- Variable Retention Salvage
- Fire Severity Transects
- Seedling Spacing / Variable Density
- Bare Root vs. Container Stock Seedling
Cone Fire Research - Variable Retention Fire Salvage Management Effects
There are many questions surrounding salvage logging after a stand replacing fire event. This study hopes to help us better understand the impacts associated with salvage logging at variable intensities. We are investigating the effects variable salvage retentions have on fuels, soils, snags and vegetation over time.
This study is being conducted in the Cone fire-salvaged portion of the Blacks Mountain Experimental Forest (BMEF) (See Images Below). The 10,300-acre BMEF was established in 1934. The forest of this area is generally of the inland ponderosa pine type. The fire regime of these forests generally is of the frequent, low-moderate severity type. (Click for more information about BMEF)
Selecting any of the images below will show larger comparisons of the same plot in 2004 and 2010Click any thumbnail for larger images... you can view more than one enlarged image at once, drag enlarged images to arrange on the screen, view them as a slide show, or scroll through all the photos.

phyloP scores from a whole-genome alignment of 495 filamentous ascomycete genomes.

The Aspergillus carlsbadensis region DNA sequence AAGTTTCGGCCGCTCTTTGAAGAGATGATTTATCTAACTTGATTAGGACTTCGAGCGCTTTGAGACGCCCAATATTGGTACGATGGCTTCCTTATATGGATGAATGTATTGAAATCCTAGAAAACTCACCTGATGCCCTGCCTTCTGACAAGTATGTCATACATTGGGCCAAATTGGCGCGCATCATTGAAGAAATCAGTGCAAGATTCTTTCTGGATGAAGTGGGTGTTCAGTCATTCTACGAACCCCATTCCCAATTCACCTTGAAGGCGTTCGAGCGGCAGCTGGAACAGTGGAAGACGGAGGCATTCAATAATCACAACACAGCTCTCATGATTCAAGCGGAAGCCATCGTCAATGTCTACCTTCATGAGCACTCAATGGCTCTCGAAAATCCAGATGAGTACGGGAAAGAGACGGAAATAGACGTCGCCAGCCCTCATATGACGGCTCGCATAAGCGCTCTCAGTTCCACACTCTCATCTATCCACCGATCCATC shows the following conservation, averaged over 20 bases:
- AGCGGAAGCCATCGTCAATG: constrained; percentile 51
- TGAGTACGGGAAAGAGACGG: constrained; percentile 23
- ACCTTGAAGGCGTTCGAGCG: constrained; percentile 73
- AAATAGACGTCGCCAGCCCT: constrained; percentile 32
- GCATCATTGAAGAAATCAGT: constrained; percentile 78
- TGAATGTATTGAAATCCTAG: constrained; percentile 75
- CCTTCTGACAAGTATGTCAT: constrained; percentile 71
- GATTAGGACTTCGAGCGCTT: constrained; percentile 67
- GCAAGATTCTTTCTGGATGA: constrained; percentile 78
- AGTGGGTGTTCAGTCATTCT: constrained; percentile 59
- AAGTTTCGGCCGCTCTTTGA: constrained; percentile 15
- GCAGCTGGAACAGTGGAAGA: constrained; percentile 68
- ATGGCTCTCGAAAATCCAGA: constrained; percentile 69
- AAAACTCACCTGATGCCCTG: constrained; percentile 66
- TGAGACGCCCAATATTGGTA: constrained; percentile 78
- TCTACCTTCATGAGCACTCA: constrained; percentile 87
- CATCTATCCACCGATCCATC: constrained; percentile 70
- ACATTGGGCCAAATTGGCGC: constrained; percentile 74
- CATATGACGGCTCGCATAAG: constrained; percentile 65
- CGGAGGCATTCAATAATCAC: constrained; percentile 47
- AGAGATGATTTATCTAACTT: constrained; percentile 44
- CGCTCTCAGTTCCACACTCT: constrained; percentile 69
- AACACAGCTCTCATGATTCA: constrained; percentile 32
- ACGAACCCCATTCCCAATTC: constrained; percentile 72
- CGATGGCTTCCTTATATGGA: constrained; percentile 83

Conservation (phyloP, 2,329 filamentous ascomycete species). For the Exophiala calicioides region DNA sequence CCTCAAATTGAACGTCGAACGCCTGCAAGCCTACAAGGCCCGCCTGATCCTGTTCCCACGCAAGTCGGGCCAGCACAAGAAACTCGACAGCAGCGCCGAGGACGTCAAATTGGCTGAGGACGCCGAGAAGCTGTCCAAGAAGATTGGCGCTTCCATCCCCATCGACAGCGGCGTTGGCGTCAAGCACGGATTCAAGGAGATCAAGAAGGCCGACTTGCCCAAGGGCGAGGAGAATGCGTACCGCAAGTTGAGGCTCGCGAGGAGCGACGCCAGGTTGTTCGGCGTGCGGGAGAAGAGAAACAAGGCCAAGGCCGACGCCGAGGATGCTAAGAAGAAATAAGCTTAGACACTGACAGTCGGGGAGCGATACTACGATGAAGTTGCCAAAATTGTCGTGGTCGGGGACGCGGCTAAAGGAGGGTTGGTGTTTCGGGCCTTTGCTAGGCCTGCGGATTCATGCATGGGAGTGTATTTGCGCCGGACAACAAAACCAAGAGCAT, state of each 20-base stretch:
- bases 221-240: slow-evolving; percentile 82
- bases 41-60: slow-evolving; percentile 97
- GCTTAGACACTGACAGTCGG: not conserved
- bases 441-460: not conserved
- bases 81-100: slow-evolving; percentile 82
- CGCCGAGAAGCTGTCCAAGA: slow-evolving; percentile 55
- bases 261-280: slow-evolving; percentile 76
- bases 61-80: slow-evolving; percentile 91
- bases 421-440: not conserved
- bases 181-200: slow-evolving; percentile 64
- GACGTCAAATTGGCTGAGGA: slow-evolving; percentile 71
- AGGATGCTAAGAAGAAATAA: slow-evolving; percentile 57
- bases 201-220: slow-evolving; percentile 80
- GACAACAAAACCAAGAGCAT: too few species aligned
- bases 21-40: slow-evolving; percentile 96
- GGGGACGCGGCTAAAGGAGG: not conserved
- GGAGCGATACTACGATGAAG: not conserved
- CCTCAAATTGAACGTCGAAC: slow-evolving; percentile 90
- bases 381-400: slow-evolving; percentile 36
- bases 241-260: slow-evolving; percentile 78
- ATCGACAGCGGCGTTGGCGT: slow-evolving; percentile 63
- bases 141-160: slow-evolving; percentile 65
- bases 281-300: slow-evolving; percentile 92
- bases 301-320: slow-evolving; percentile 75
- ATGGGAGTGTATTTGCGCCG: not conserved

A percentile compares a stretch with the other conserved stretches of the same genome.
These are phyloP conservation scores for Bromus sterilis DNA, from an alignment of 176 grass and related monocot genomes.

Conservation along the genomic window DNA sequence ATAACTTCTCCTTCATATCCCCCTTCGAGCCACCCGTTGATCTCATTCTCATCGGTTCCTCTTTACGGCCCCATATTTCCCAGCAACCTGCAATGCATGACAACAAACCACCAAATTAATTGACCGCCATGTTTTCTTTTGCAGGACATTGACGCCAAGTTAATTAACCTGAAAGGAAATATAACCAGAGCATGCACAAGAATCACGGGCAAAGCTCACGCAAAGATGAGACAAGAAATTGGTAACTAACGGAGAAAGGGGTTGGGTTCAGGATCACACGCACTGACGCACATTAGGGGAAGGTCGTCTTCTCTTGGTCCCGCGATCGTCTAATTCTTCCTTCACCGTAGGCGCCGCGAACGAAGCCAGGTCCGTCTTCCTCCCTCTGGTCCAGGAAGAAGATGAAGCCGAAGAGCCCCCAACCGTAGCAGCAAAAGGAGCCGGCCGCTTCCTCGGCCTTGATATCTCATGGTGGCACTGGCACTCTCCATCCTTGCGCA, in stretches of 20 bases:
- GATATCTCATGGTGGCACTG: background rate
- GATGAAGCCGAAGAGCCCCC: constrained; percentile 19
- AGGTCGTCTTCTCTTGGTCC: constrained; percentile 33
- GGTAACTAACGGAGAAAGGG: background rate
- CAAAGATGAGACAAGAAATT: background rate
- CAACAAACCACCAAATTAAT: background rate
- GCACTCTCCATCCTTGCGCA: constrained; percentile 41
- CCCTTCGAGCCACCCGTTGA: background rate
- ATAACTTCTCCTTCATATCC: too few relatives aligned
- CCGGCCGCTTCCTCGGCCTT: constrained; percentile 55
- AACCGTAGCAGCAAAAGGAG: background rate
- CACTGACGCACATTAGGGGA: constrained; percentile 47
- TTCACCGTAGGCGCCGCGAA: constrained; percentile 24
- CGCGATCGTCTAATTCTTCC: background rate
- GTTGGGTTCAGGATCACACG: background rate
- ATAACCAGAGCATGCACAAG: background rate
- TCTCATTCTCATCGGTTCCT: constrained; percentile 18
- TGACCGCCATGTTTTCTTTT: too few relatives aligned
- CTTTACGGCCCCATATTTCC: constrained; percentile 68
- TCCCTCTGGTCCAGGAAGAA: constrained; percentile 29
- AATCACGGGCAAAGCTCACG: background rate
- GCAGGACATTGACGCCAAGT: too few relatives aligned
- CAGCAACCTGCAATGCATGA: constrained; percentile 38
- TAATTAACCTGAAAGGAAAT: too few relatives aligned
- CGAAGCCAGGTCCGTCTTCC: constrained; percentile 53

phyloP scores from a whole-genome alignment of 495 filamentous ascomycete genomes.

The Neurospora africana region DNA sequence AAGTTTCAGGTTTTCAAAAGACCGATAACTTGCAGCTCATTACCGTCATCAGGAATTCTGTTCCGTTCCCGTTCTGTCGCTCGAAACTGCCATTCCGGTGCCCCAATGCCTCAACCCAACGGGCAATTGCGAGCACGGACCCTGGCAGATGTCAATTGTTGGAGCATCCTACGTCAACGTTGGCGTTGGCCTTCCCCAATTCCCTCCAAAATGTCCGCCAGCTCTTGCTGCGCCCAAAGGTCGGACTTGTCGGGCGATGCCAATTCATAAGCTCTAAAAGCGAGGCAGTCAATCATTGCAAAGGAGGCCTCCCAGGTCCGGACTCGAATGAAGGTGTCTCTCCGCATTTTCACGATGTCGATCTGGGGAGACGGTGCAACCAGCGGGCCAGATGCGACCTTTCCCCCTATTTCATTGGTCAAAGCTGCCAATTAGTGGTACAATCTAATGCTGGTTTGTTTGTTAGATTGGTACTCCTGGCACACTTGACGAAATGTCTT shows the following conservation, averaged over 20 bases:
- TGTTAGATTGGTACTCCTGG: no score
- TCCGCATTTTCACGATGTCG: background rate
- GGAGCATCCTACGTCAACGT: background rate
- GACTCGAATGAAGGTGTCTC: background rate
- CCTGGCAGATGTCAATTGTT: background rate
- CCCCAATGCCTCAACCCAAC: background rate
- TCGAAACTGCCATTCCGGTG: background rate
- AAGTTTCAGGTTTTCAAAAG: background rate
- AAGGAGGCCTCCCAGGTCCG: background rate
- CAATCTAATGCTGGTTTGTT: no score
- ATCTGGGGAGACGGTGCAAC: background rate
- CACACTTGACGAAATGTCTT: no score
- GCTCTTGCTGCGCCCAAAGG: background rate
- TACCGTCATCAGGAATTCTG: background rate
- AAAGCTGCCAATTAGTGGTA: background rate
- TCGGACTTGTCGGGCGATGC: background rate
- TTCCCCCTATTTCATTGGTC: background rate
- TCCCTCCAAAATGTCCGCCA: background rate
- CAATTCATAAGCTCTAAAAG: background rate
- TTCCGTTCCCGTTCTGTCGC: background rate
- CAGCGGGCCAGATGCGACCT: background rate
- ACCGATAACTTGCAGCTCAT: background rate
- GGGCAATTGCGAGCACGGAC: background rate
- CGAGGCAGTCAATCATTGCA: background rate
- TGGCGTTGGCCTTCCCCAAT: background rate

Sixteen square plots (5-acres each) and one rectangular plot (10-acres, 100% retention) were placed in the severely burned portion of the fire. Five levels of retention were randomly assigned to 15 units (three replications of each): 0% retained (4x), 25% basal area retained (3x), 50% basal area retained (3x), 75% basal area retained (3x), and 100% basal retained (4x). Within each plot, 25 permanent grid points were placed at 25 x 25m spacing. A 1/20th-acre circular plot is utilized at each grid point to measure the retained trees and four 100m transects measuring woody fuels and understory vegetation were randomly placed within each plot. All of these measurements will be continually re-measured over time at regular intervals.
Initial measurements were collected in 2004 and the secondary measurements are scheduled for 2006. Subsequently, the preliminary results and observations will be added to this section as the analysis is completed. The duration of this project is expected to continue for an extended period of time and many of the long-term effects should take many years to become evident. Feel free to contact Martin Ritchie PhD. or Carl Skinner (Science Team Leaders) if you have any questions about this project.